You’ve been hearing me do a lot of talking about finding meaning in data, so it may not come as a surprise that of all the track sessions at Lucene Revolution, perhaps the one I was looking forward to the most was the one I attended last, “Lots of Facets, Fast“, from Anne Veling.
Here are the slides for this session.
Imagine you can see 160 years of history, all on one screen. You can zoom and pan, you can look at a particular day, you can even do a search. And when you do, the results come up not as a list, but as a heat map that shows where in history that topic appears, and how often.
The system covers 160 years of newspapers, with every single issue — more than 58,000! — appearing on a single canvas. When you do a search, the app sends an AJAX request that gets back a heat map specifying the color to overlay over each of the tiles, with brighter colors representing greater numbers of mentions in that particular issue.
And that’s where facets come in. After all, what is a facet anyway? It’s a count of how many results appear in a particular “bucket”. In a traditional system, you might do a search for “Indians” and get something along the lines of
... 1870  1871  1872  1873  1901  ...
and so on. That’s exactly the information Veling needed for his heat map, only instead of years, each facet would represent one day, or one issue of the newspaper.
But getting those facets posed some interesting challenges, and presented some interesting opportunities.
For one thing, this may be one of the only times in your professional life you’ll ever see a Lucene index in which absolutely nothing is stored. Because nothing is ever returned except the facet counts, nothing needs to be. (Once the user finds the issue he or she wants, the paper is returned to them through a different process.)
From there, it was partly a matter of tuning — the
filterCache, set by default at 512, needed to be at least 60,000 so that the entire set of facets could be resident in memory, plus he used DocSets to reduce memory requirements — and partly a matter of knowing the data.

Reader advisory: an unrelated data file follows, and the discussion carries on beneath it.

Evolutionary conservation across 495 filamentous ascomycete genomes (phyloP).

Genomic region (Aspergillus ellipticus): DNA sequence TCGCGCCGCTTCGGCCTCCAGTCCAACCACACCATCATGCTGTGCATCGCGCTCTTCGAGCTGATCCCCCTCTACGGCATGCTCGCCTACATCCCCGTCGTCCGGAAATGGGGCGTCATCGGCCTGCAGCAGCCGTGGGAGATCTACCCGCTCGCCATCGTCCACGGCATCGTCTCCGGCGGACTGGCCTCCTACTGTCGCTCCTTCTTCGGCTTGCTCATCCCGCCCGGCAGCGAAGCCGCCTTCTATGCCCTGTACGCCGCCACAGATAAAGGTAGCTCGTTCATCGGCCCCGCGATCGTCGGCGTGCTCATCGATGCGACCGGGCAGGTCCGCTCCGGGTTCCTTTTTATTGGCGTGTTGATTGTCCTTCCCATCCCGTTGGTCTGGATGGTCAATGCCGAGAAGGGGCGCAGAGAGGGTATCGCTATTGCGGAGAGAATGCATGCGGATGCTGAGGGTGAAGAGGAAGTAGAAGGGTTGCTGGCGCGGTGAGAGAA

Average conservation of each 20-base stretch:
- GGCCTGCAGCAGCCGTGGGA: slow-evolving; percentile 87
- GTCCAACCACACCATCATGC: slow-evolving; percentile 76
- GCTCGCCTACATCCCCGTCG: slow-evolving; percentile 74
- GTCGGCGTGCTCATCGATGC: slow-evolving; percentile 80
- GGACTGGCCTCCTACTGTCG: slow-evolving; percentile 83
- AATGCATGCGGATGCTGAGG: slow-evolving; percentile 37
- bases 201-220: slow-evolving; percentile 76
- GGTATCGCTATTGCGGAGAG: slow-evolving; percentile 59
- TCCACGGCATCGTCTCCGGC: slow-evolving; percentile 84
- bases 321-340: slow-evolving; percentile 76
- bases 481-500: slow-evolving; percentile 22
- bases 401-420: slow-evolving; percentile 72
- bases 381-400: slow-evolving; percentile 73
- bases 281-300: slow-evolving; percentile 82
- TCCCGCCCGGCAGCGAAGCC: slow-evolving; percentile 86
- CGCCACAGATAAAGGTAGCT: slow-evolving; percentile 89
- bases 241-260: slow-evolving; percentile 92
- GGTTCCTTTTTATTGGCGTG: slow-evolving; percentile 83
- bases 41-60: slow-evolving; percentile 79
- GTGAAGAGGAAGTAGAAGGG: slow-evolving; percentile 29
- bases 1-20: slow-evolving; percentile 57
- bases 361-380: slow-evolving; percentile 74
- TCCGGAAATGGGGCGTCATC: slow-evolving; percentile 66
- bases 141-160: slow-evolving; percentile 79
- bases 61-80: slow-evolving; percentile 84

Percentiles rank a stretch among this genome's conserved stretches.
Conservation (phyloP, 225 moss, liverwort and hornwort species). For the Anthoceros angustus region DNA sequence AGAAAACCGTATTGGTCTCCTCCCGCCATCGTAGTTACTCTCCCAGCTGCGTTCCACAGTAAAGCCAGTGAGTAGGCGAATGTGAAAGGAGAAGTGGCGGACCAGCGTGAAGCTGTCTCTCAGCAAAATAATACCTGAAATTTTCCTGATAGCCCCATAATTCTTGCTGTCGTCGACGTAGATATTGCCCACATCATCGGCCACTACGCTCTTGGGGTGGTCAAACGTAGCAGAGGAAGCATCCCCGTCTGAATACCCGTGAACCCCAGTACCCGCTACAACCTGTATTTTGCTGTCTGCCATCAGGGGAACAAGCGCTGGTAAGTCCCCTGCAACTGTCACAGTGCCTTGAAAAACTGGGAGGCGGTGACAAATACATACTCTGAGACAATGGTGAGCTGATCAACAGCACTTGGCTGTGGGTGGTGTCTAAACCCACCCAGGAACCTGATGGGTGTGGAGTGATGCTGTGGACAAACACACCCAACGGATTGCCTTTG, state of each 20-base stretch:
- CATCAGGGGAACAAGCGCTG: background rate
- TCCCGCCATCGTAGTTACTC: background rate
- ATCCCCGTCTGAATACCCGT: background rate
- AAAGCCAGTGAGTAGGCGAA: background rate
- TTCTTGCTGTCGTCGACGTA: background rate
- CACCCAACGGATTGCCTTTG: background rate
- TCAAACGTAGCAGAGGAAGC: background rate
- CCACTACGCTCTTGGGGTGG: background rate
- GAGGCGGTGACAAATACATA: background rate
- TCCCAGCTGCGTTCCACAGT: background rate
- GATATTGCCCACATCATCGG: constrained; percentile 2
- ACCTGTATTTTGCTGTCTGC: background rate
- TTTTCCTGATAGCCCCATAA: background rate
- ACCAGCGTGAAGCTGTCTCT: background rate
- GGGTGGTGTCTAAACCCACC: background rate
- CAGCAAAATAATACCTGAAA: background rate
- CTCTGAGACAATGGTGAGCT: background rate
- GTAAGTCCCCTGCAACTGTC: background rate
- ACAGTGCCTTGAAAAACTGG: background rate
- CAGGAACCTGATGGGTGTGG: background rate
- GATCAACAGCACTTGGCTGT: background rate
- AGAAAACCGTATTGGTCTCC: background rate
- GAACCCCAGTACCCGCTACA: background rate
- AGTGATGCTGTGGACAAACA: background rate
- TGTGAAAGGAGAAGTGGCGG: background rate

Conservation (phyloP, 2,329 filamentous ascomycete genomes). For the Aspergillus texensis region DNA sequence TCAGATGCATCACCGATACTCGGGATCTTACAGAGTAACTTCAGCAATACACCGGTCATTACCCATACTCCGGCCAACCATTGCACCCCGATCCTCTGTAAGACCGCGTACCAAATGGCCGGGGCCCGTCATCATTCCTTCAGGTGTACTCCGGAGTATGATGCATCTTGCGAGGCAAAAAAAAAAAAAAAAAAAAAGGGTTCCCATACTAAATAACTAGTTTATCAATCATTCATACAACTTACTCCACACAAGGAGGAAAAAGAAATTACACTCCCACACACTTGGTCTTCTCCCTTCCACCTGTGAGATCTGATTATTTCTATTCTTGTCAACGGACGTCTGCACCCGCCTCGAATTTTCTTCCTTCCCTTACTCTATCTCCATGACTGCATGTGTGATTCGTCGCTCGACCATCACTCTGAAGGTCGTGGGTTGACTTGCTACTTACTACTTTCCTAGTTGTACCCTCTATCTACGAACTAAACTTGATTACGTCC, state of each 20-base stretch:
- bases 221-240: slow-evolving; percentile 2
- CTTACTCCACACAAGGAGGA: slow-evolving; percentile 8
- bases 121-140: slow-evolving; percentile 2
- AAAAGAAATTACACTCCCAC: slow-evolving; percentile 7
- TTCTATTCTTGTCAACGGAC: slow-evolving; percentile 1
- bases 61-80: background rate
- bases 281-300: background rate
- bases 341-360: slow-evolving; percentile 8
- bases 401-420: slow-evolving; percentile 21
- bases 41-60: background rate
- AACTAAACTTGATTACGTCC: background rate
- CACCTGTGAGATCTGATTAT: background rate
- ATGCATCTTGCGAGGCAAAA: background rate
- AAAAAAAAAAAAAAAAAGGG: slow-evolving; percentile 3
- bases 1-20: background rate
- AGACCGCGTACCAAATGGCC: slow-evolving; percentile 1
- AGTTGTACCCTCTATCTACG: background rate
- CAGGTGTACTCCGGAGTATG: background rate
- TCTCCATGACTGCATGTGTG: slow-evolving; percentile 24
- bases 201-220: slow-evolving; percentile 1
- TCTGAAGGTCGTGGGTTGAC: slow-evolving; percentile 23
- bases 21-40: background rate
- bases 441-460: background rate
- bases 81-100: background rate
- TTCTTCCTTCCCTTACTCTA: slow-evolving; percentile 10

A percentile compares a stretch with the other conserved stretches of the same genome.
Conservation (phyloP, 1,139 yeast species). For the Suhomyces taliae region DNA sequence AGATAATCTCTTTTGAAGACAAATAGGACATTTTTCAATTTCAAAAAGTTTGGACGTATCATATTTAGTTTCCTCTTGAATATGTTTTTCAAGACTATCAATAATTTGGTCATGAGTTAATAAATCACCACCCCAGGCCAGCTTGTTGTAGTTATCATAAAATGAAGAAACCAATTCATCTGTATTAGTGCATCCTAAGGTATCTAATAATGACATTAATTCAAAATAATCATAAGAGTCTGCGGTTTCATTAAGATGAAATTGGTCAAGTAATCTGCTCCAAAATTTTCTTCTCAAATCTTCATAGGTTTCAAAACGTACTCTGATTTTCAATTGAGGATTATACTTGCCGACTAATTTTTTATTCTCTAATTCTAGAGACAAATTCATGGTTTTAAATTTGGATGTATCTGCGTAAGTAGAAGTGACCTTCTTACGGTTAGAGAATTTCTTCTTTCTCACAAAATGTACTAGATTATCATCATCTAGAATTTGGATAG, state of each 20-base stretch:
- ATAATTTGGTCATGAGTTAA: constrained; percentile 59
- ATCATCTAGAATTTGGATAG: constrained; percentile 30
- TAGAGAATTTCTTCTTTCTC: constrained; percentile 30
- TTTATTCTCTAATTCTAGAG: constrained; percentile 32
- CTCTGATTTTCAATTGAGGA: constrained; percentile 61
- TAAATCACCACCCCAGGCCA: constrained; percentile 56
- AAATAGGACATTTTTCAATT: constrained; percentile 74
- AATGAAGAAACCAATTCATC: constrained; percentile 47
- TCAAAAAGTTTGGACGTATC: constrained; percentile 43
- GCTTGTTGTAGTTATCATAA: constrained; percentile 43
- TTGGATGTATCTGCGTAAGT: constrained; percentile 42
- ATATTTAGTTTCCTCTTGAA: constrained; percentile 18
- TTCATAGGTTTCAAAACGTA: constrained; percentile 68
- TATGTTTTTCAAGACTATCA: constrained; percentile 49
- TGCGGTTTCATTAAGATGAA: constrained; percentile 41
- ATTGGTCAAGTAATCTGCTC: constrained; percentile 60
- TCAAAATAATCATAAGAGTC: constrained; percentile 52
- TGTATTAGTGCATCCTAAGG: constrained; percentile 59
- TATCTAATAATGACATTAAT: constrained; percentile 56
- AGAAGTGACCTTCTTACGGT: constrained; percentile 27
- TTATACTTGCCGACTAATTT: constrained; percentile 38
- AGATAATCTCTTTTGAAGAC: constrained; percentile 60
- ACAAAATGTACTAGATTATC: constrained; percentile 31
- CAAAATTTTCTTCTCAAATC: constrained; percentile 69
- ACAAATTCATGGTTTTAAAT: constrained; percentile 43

Rather than having each document check against all 58K+ facets to see where it belongs, he instead did a hierarchical check; first by decade, then by year, then by month, then by day. Also, because he knew that a document could belong to only one facet, he created a custom runtime collector that stops looking when it finds one. By making those changes, he was able to reduce the number of checks per document from 58560 to just 34.5. Considering that he was dealing with more than 28 million documents, it’s no surprise that he was able to increase performance by a factor of 30.
The result of all this is a beautiful system in which you can clearly see patterns such as the 1978 newspaper strike, leap years, or the fact that this renowned Sunday paper didn’t initially exist at all. You’ve probably seen those old science fiction movies where the time machine has a dial that selects years. Here, the very sleek iPad interface lets you zoom in, in an experience reminiscent of the flying function of Google earth — and instead of traveling through time, you travel through space.
Next up, Veling will work on a similar Belgian system, representing over 1.2 million books, CDs, and DVDs.
The real beauty of this project isn’t so much the actual interface (though it is beautiful) but the fact that it exists at all. This kind of innovative thinking is the direction we need to go in order to give meaning to all this information we are beginning to see.
It’s a new day, and it is great to see Lucene and Solr at the forefront of the revolution.
Cross-posted with Lucene Revolution Blog. Nicholas Chase is a guest blogger.This is one of a series of presentation summaries from the conference.